Most published writers agree that inspiration is overrated. After all, inspiration can generate a story idea or a character or even a scene, but it rarely generates a whole story.
Once a story idea has sprung from your head, you must grow and nurture it. This typically means outlining it.
Some writers prefer getting words on a page rather than outlining. That may work for some, but for most of us, it’ll result in a disjointed story that’s missing key elements. Outlining certainly is imperative for a novel and definitely a good idea for a short story.
An outline forces you to think deeply about your story in advance of writing it. Rather than penning passages that must be tossed because they don’t fit well into the final story, you can get that first draft closer to publishable form by working out exactly what you want to write. You can ensure the plot will flow logically from opening line through climax, can sketch out characters so that you know them better, can settle on the best point of view all in advance of writing that first line.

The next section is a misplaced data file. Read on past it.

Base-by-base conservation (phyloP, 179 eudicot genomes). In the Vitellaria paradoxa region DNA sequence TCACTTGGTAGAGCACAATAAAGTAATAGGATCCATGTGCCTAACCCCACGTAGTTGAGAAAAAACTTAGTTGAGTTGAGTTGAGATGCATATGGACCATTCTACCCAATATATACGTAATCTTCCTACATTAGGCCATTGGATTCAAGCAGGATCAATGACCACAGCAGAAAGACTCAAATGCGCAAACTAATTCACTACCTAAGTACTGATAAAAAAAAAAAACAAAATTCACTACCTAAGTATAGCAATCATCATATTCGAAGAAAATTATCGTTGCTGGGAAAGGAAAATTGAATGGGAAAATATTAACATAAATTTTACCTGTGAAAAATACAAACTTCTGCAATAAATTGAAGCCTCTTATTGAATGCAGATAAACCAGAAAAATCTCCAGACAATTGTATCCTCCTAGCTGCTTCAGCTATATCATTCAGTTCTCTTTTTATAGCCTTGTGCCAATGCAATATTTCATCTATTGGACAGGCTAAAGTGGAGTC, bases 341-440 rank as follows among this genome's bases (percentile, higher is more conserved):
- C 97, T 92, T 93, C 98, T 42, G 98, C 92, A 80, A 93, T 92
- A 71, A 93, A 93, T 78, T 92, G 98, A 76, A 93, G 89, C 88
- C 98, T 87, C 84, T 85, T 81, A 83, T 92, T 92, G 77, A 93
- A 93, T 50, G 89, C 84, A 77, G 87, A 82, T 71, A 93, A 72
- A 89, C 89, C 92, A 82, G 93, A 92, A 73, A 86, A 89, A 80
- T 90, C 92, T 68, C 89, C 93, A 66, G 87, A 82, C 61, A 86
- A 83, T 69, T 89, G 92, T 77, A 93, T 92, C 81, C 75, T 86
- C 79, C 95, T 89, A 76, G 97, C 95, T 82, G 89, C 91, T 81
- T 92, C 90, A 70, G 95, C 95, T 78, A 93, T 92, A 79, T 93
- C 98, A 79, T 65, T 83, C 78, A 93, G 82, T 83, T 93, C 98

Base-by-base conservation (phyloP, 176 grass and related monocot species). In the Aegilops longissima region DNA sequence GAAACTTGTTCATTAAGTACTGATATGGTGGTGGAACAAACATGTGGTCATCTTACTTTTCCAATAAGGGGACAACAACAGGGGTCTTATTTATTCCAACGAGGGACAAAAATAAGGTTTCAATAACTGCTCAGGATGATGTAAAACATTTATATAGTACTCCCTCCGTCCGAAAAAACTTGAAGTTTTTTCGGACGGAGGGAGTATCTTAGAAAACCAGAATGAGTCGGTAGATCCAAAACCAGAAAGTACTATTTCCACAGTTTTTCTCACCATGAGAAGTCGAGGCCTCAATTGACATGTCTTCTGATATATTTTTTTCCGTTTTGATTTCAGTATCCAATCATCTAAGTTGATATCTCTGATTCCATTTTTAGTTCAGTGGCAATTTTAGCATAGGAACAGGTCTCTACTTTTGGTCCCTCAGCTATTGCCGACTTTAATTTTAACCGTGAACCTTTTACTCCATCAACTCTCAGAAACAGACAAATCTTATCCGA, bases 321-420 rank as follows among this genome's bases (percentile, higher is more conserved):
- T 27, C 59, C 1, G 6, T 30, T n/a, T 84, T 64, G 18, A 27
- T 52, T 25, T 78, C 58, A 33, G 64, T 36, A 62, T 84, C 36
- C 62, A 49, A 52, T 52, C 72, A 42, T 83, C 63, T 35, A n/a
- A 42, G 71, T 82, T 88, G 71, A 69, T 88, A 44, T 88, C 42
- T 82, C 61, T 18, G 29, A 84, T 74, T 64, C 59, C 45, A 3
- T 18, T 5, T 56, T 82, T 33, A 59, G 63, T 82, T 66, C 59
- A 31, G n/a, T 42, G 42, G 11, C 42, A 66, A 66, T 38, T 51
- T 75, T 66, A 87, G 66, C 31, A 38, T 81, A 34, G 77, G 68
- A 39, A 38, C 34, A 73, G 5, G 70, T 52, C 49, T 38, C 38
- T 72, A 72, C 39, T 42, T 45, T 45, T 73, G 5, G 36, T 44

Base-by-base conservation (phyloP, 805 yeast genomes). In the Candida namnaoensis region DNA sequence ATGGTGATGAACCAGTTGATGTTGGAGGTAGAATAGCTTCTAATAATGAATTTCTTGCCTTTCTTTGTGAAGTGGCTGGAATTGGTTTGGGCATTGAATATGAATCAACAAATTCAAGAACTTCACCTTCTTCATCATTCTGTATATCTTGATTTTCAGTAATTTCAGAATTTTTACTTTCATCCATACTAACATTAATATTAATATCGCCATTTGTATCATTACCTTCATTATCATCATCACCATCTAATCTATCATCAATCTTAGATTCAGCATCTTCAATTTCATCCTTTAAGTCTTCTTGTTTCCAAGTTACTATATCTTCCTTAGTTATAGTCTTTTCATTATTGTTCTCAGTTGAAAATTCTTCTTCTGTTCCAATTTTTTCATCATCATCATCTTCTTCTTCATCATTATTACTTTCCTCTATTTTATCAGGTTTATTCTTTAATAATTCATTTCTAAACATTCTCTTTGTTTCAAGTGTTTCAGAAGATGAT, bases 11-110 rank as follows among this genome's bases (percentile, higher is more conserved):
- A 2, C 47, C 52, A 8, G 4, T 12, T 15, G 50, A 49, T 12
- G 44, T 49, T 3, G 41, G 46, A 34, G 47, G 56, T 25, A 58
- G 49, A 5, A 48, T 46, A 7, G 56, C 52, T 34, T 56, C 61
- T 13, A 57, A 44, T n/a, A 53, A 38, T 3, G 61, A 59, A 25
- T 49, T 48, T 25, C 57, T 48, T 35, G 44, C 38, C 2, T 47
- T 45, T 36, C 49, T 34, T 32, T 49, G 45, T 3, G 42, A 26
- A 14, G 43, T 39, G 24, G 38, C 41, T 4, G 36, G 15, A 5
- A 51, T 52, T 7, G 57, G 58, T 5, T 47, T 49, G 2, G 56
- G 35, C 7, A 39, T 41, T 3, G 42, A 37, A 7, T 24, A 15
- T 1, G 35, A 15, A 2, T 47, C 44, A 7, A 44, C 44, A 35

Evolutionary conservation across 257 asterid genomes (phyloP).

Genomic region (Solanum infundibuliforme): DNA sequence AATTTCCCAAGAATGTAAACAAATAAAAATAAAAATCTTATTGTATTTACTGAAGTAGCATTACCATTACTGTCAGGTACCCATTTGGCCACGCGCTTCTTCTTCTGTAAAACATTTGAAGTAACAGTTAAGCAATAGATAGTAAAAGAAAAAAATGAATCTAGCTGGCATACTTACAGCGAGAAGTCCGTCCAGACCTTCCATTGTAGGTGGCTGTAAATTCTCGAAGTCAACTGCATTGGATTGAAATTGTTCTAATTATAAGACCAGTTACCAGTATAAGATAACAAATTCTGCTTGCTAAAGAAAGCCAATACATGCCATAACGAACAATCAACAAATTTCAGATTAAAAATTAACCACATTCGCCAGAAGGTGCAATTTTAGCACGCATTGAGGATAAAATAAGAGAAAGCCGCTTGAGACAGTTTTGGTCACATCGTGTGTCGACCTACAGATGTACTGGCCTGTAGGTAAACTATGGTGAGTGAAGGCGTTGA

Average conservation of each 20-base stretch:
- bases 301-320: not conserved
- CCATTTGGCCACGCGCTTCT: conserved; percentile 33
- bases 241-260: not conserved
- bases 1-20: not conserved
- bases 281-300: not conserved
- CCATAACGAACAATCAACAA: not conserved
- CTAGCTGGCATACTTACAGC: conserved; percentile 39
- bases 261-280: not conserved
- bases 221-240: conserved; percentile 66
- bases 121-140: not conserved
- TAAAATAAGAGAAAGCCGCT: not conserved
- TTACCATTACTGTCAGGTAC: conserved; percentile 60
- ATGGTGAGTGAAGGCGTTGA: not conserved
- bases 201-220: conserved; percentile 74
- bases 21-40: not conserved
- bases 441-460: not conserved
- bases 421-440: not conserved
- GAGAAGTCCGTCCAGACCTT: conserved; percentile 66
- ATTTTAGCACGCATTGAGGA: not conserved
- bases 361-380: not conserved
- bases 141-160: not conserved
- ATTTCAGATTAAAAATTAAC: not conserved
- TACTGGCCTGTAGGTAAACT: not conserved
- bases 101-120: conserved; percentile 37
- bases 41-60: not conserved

In many ways, the outline is like an instruction book for your story. It helps you feed the story with just the right nutrients and to ensure it receives the correct amount of sunlight. You know what you’re aiming for even before you sit down at the keyboard.
As with anything, a writer can misuse the outline by overrelying on it. Just because your outline says to write something doesn’t mean you have to, especially if it will result in a weak story. Once you start drafting the story (the next step in the writing process), always remain flexible by considering the possibility that your outline contains flaws. After all, as you continue to think about your story, you may come up with better ideas than when outlining.
A side note: There’s no right or wrong way to outline. You can use 3x5 note cards. You can write a complex beat-by-beat or even line-by-line plan. You can make a quick flow chart. Do whatever helps you best organize your thoughts.
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